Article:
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Computational and Mathematical Methods in Medicine
Volume 2012, Article ID 637360, 16 pages
Research Article

Modified Global and Modified Linear Contrast Stretching Algorithms: New Colour Contrast Enhancement Techniques for Microscopic Analysis of Malaria Slide Images

1Electronic & Biomedical Intelligent Systems (EBItS) Research Group, School of Mechatronic Engineering, Universiti Malaysia Perlis, Campus Pauh Putra, Perlis, 02600 Pauh, Malaysia
2Department of Medical Microbiology & Parasitology, School of Medical Sciences, Health Campus, Universiti Sains Malaysia, 16150 Kubang Kerian, Kelantan, Malaysia

Received 14 July 2012; Accepted 14 August 2012

Academic Editor: Kumar Durai

Copyright © 2012 Aimi Salihah Abdul-Nasir et al. This is an open access article distributed under the Creative Commons Attribution License, which permits unrestricted use, distribution, and reproduction in any medium, provided the original work is properly cited.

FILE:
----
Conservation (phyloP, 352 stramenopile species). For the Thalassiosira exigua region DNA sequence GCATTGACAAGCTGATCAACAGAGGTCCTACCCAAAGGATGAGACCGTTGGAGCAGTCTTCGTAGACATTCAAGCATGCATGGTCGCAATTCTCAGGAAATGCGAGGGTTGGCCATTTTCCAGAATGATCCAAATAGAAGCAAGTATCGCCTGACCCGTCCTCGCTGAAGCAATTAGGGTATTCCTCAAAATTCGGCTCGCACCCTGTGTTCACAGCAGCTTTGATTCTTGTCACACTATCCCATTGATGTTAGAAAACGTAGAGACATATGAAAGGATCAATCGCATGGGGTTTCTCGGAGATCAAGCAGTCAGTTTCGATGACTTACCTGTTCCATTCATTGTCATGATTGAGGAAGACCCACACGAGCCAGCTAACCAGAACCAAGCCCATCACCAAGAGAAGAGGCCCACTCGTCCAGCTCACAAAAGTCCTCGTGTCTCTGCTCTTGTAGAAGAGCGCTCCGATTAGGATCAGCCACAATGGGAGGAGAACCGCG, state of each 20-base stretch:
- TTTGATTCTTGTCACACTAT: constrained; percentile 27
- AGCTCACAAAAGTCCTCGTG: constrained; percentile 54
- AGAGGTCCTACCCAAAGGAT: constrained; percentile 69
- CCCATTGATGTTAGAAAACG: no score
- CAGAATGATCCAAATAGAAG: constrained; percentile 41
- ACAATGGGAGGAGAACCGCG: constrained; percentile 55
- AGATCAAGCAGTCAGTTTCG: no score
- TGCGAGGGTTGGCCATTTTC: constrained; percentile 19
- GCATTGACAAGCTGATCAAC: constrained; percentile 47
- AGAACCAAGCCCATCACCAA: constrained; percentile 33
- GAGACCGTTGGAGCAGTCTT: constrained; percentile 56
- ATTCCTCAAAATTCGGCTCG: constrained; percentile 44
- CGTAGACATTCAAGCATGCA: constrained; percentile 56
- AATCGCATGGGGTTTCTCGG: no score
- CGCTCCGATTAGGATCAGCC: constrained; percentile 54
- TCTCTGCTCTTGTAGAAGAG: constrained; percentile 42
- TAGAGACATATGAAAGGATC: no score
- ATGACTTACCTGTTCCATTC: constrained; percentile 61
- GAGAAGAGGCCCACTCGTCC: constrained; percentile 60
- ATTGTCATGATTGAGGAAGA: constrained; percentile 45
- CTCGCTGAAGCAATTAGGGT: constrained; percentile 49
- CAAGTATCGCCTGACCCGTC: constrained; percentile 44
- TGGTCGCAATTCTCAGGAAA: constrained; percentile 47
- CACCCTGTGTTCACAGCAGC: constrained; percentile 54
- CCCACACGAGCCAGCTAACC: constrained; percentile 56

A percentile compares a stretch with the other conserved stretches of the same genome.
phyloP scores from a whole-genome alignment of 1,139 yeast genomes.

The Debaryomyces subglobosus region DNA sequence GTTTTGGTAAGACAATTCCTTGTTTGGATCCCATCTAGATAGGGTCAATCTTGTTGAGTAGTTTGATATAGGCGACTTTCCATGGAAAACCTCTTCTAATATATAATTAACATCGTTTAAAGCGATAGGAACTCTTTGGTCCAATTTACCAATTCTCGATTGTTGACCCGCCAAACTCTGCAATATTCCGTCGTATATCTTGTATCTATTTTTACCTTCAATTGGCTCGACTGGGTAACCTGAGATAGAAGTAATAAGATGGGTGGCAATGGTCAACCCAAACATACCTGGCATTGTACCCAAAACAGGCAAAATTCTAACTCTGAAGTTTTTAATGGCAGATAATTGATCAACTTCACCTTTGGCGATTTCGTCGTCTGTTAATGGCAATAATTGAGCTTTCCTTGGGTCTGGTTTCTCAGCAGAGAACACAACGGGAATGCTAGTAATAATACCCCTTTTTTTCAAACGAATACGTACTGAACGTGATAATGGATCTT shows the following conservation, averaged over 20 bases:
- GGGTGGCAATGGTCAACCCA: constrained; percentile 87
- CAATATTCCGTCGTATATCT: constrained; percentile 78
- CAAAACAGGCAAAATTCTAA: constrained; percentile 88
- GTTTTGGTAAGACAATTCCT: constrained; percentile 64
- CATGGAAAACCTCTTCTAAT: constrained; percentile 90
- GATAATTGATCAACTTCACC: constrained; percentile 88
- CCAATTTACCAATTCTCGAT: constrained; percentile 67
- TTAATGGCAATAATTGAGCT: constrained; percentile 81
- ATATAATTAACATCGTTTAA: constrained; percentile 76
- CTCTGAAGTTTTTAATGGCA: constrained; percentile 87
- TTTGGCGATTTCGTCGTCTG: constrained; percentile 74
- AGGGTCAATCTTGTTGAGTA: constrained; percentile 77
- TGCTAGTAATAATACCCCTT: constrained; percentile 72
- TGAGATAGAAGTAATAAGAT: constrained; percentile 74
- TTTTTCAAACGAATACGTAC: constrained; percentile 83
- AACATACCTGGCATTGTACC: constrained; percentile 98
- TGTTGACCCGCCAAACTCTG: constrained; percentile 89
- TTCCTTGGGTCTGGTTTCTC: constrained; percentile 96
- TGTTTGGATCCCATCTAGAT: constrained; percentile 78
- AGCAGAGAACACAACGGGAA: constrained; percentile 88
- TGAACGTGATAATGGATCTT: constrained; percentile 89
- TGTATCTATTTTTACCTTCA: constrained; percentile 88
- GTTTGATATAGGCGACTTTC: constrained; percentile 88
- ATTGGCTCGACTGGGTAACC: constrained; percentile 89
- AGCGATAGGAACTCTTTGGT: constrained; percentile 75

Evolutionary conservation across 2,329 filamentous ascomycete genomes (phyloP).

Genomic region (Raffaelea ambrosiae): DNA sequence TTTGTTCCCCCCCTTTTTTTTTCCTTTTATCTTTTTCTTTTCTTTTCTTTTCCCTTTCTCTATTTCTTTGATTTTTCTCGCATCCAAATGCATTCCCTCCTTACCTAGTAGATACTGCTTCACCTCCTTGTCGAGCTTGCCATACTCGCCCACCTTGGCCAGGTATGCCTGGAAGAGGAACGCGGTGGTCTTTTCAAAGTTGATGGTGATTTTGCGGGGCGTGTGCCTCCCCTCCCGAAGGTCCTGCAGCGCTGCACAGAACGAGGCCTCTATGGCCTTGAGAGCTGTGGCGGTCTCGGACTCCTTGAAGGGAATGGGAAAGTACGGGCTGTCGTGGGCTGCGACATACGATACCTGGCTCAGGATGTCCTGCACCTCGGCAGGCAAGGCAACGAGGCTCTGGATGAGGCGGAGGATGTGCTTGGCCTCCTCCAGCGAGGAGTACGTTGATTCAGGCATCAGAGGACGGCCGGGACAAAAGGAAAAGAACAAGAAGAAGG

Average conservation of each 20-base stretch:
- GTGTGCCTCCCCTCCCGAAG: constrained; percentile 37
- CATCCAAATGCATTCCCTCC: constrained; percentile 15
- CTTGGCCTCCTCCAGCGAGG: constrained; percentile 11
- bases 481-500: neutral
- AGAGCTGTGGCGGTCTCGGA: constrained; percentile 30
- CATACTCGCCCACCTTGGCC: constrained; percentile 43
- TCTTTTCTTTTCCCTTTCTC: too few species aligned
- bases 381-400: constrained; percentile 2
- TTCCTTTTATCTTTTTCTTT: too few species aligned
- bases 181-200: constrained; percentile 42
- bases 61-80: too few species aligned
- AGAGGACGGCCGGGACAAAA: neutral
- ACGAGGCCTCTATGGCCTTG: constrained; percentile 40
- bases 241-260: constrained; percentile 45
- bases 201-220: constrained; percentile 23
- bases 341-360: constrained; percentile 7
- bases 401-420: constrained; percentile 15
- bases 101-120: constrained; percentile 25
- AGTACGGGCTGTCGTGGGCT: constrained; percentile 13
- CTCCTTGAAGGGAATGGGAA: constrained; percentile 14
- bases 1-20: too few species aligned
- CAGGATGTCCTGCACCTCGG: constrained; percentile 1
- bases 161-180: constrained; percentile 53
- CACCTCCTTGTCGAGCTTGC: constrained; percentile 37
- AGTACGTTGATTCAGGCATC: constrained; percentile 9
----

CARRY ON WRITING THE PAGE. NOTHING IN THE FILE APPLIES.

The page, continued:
Malaria is one of the serious global health problem, causing widespread sufferings and deaths in various parts of the world. With the large number of cases diagnosed over the year, early detection and accurate diagnosis which facilitates prompt treatment is an essential requirement to control malaria. For centuries now, manual microscopic examination of blood slide remains the gold standard for malaria diagnosis. However, low contrast of the malaria and variable smears quality are some factors that may influence the accuracy of interpretation by microbiologists. In order to reduce this problem, this paper aims to investigate the performance of the proposed contrast enhancement techniques namely, modified global and modified linear contrast stretching as well as the conventional global and linear contrast stretching that have been applied on malaria images of P. vivax species. The results show that the proposed modified global and modified linear contrast stretching techniques have successfully increased the contrast of the parasites and the infected red blood cells compared to the conventional global and linear contrast stretching. Hence, the resultant images would become useful to microbiologists for identification of various stages and species of malaria.